Immuno-Oncology Resource Center

Immuno-Oncology Resource Center

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Press Release

June 10, 2021
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CAR-T extends EFS as second-line therapy for advanced B-cell lymphoma, topline data show

Source:

Press Release

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Lisocabtagene maraleucel extended EFS and PFS compared with high-dose chemotherapy and hematopoietic stem cell transplant for relapsed or refractory large B-cell lymphoma, according to topline data released by the agent’s manufacturer.

Researchers evaluated the chimeric antigen receptor T-cell therapy as second-line therapy for adults with previously treated large B-cell lymphoma compared with salvage therapy followed by high-dose chemotherapy and HSCT, which is considered the current standard of care for relapsed or refractory disease.

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Lisocabtagene maraleucel (Breyanzi, Bristol Myers Squibb) — also known as liso-cel — is a gene edited, autologous CAR T-cell therapy that targets the CD19 antigen expressed on the surface of cancer cells. The FDA approved the treatment earlier this year for adults with relapsed or refractory large B-cell lymphoma who received at least two prior therapies and did not have central nervous system disease.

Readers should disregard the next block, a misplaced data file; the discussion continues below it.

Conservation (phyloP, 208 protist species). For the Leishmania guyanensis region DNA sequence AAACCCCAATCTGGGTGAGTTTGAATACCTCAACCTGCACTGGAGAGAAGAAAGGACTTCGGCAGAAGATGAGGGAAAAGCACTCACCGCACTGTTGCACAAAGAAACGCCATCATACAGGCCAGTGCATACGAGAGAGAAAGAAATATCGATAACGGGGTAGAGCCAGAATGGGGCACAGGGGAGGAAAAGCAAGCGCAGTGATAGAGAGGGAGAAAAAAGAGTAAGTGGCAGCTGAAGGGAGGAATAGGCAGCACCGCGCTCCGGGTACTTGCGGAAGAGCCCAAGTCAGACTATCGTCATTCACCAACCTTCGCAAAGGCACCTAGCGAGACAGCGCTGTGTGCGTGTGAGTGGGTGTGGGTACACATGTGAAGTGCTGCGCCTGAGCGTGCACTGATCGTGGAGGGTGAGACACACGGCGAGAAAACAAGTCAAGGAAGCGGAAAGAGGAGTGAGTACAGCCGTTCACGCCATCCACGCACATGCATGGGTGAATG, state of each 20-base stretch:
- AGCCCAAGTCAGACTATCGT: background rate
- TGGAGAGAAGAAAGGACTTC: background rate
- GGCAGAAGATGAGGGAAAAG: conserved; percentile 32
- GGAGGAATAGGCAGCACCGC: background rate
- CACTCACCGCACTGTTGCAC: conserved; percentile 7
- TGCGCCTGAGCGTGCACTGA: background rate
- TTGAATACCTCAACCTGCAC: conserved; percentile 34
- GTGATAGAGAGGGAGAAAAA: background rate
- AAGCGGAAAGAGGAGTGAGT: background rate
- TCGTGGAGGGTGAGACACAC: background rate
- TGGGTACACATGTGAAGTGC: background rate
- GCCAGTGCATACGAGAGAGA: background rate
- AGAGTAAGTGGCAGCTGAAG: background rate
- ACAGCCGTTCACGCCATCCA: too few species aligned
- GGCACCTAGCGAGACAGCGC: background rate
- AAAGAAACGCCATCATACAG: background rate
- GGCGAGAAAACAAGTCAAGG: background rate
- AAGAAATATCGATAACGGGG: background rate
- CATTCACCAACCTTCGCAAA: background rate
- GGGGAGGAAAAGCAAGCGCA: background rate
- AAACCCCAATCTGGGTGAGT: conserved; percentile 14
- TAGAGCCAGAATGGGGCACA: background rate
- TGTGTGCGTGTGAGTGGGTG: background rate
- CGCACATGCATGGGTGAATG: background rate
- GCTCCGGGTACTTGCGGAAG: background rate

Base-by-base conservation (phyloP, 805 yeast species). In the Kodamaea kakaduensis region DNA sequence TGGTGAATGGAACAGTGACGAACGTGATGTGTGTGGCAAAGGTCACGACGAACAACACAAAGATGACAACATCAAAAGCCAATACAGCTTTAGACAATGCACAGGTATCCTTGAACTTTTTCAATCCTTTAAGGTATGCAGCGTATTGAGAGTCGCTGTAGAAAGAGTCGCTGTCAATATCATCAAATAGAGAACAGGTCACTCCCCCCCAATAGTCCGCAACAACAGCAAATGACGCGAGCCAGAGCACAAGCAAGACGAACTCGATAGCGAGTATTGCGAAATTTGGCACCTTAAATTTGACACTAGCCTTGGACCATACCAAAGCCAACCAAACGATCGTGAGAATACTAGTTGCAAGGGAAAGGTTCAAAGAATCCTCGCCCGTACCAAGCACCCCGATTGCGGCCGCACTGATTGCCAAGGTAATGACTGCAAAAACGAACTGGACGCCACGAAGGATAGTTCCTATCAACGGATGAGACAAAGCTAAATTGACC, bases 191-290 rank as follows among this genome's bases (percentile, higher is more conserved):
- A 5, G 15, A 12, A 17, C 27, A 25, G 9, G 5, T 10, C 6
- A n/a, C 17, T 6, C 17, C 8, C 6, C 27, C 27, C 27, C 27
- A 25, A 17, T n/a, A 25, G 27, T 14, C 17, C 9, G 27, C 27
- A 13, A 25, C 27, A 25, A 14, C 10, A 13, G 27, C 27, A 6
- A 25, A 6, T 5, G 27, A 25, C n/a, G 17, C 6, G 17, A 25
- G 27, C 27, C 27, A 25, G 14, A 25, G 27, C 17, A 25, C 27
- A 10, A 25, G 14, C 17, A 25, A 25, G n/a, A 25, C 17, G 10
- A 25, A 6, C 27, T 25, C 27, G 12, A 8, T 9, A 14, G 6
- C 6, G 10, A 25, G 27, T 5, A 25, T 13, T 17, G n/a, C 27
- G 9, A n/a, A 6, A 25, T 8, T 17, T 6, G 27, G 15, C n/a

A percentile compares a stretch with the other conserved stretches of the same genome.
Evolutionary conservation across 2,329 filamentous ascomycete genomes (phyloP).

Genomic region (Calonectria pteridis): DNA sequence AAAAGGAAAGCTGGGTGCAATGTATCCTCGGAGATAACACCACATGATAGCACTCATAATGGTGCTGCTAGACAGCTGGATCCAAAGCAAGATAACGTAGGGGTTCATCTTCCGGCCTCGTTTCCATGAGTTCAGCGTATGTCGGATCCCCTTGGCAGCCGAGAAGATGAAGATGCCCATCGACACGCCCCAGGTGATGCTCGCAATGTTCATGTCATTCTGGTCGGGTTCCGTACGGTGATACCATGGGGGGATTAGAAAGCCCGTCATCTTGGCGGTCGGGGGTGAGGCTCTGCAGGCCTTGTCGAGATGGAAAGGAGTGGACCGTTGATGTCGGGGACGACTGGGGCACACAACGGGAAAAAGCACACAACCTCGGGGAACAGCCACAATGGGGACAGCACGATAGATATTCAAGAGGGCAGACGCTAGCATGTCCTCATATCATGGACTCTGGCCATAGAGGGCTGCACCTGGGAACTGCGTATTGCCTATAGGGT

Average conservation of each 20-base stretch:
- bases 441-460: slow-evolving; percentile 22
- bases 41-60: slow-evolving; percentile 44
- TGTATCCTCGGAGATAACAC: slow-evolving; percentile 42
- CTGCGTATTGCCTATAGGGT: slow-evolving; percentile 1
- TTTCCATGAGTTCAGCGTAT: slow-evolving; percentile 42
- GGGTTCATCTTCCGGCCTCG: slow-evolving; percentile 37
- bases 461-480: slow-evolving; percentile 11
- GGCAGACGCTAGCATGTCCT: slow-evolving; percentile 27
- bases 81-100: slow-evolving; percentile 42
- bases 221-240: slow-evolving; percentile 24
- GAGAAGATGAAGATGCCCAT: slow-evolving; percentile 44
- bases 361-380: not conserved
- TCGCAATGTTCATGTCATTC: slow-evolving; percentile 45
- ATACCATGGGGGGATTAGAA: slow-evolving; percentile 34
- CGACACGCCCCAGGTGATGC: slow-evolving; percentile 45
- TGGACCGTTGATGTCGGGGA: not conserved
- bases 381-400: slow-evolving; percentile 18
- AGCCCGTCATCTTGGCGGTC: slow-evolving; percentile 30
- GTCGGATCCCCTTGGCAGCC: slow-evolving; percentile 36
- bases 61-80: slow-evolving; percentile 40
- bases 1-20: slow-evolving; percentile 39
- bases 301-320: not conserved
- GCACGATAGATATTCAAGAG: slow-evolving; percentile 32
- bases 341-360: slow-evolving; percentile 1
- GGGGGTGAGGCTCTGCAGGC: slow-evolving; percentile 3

A planned interim analysis by an independent review committee of the ongoing randomized phase 3 TRANSFORM study showed liso-cel achieved the study’s primary endpoint by “demonstrating a clinically meaningful and highly statistically significant improvement in event-free survival, as well as key secondary endpoints of complete response rate and progression-free survival compared to standard of care,” a press release issued by the manufacturer stated.

OS data were not yet mature as of the interim analysis.

Safety results appeared consistent with previous studies of liso-cel as third-line therapy and no new safety issues have emerged during the TRANSFORM study, according to the press release.

“We ambitiously designed the TRANSFORM trial to evaluate Breyanzi’s potential in the second-line setting for patients with relapsed or refractory large B-cell lymphoma against the standard-of-care regimen of high-dose chemotherapy and autologous stem cell transplant,” Noah Berkowitz, MD, PhD, senior vice president of hematology and cell therapy development at Bristol Myers Squibb, said in the release. “These positive interim results build on our commitment to bring CAR T-cell therapies into earlier lines and highlight the potential of Breyanzi to transform the treatment paradigm for this difficult-to-treat disease, possibly supplanting the need for patients to undergo current aggressive treatment regimens.”

Bristol Myers Squibb plans to conduct a complete analysis of the TRANSFORM trial data and present the results at an upcoming medical conference, according to the press release.